The standard view of a myriad parenting guide books has led us off course, so what is our alternative? Sometimes the answer is staring us in the face. The alternative to trying to control children with discipline, is to be KIND. Kind in its simplest purist form, evident in the parent cradling the newborn, prepared to love and keep on loving this unknown being just because they are here and therefore worthy of amazing unconditional love. And also KIND, in the way that teaching children with complex special needs and being a parent has taught me.
As a parent you will know a lot about your child. The yet to be discovered characteristics of the newborn reveal themselves day by day, year by year as the child grows all too fast before us. If another child arrives, the uniqueness of each child is brought into focus. For teachers, it is one of the delights of a new class to discover the passions, struggles and temperaments of each child.
When a child in your care is behaving in a way that is negative to themselves or others, a helpful question to ask is “what do I know about this person?” This may be something the child is interested in, or knowledge of how capable their brain is of functioning at this age. The frontal cortex for example, responsible for so much of our reasoning and impulse control, is immature well into early adulthood. Focusing on your knowledge of the individual child will guide you to strategies that will work for them.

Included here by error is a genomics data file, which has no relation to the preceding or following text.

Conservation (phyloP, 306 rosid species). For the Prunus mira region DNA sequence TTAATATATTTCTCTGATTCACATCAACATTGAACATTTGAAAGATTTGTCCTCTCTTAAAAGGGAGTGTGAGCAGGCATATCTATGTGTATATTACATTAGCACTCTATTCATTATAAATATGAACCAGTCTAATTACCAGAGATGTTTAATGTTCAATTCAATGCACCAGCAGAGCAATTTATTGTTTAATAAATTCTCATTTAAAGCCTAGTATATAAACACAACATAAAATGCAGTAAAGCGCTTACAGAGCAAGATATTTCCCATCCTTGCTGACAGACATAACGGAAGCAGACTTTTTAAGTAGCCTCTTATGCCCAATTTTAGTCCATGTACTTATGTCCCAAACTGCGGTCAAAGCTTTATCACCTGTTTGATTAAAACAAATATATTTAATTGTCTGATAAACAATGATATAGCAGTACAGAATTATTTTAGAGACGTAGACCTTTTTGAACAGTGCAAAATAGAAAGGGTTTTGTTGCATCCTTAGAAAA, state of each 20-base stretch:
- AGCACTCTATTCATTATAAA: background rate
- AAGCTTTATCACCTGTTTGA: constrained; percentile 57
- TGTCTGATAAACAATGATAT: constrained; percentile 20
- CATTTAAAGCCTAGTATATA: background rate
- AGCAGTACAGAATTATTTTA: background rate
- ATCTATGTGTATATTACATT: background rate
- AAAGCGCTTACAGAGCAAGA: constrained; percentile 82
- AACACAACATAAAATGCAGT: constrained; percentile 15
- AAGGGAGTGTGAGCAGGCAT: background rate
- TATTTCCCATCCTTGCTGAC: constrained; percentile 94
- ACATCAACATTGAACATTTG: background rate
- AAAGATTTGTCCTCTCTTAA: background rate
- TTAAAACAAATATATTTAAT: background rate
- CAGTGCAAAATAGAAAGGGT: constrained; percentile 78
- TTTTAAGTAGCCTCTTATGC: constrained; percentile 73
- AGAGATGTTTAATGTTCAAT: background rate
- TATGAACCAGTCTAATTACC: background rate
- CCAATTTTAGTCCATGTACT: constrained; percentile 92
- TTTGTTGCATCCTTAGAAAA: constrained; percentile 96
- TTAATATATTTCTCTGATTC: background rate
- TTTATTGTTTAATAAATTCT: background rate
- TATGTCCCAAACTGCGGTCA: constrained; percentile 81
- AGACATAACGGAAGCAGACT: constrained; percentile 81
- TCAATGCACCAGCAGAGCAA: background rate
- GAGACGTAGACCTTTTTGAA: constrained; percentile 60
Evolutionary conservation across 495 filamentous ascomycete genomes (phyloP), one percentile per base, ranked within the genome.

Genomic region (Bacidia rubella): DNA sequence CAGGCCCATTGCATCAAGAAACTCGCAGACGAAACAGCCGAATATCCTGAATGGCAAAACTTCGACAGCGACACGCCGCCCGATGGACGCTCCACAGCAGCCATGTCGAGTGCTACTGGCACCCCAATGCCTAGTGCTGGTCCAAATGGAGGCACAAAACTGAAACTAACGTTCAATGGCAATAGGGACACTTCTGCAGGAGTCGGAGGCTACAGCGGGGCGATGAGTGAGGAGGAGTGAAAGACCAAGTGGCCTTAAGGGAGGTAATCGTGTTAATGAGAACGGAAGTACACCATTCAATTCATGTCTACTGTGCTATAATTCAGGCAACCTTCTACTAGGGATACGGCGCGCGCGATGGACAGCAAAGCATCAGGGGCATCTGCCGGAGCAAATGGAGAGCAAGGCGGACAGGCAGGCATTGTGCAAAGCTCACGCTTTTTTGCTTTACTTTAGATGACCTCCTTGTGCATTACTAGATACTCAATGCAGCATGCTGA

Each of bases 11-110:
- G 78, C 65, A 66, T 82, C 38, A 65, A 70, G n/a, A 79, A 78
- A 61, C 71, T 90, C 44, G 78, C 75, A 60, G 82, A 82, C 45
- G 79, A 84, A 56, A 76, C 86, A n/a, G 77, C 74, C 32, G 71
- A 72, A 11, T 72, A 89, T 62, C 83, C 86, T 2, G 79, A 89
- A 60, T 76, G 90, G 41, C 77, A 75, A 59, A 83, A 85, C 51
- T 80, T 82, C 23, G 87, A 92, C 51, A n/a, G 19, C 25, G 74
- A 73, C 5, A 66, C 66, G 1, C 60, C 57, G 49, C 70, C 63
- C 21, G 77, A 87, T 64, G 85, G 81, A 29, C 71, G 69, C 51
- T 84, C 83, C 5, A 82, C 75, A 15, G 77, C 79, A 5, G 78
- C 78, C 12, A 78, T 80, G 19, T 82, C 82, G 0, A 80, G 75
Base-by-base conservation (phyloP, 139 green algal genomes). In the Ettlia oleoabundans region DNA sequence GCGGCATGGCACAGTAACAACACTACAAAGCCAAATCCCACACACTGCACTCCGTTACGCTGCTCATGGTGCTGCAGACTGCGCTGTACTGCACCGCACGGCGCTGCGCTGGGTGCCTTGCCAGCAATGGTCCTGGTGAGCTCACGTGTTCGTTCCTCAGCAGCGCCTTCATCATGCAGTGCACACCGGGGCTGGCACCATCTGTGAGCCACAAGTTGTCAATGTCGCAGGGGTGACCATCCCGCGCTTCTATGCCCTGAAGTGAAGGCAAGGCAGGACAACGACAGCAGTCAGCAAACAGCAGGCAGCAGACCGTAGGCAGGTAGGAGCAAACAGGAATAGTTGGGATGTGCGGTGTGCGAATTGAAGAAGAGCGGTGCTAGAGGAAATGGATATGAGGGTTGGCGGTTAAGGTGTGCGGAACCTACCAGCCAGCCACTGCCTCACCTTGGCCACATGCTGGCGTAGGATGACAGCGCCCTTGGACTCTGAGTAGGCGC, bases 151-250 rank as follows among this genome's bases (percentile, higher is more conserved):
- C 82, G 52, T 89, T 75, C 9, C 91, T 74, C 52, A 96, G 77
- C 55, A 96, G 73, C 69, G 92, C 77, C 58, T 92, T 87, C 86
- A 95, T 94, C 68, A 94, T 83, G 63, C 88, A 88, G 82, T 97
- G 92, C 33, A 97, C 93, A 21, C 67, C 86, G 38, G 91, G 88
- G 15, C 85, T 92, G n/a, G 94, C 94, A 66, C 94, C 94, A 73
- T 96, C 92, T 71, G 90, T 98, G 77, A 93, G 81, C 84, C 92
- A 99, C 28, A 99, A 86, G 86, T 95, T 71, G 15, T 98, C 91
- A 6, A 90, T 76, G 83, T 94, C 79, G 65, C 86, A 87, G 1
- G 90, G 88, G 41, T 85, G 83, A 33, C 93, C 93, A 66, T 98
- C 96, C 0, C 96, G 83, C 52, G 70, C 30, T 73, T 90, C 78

Every evening in our house, we were struggling at bath time as number one son was way too busy playing to contemplate washing! At age three, resisting the impulse to play with his toys in favour of the rationale for a bath, is beyond his developing brain. The traditional controlling techniques would suggest a reward chart to bribe him with treats or threaten him with missing out on these treats. A KIND strategy is to use his passion for playing.
Now we set up a mystery rescue adventure in the bath with some of his toys and he can’t wait to work out how he is going to save the day. Bath time is fun for everyone, as we watch his imagination unfold. This strategy won’t last forever and then we’ll ask ourselves again what we know about him and try something new.
Building our knowledge of strategies is key. A strategy is anything designed to facilitate an improvement in behaviour. This can be as simple as choosing to pause before responding to an outburst or as complex as creating personalised visual schedules. The more strategies we know, the more skilled our responses. Such is the power of knowledge.
INVESTIGATE THE CAUSES
It is sometimes easy to suppress unwanted behaviour with controlling methods of discipline. No wonder this is so popular. I have taught children who will stop acting out when the school’s reward system is mentioned. This does nothing to address the cause of the behaviour. The same is true at home. The power balance is such that children can be manipulated with the reward of our loving attention and fearful of its apparent withdrawal in timeouts. Leave the causes of difficult behaviour unresolved and the child will either learn to suppress their emotions or find another outlet. This can be extremely problematic, especially during the turbulence of teenage years.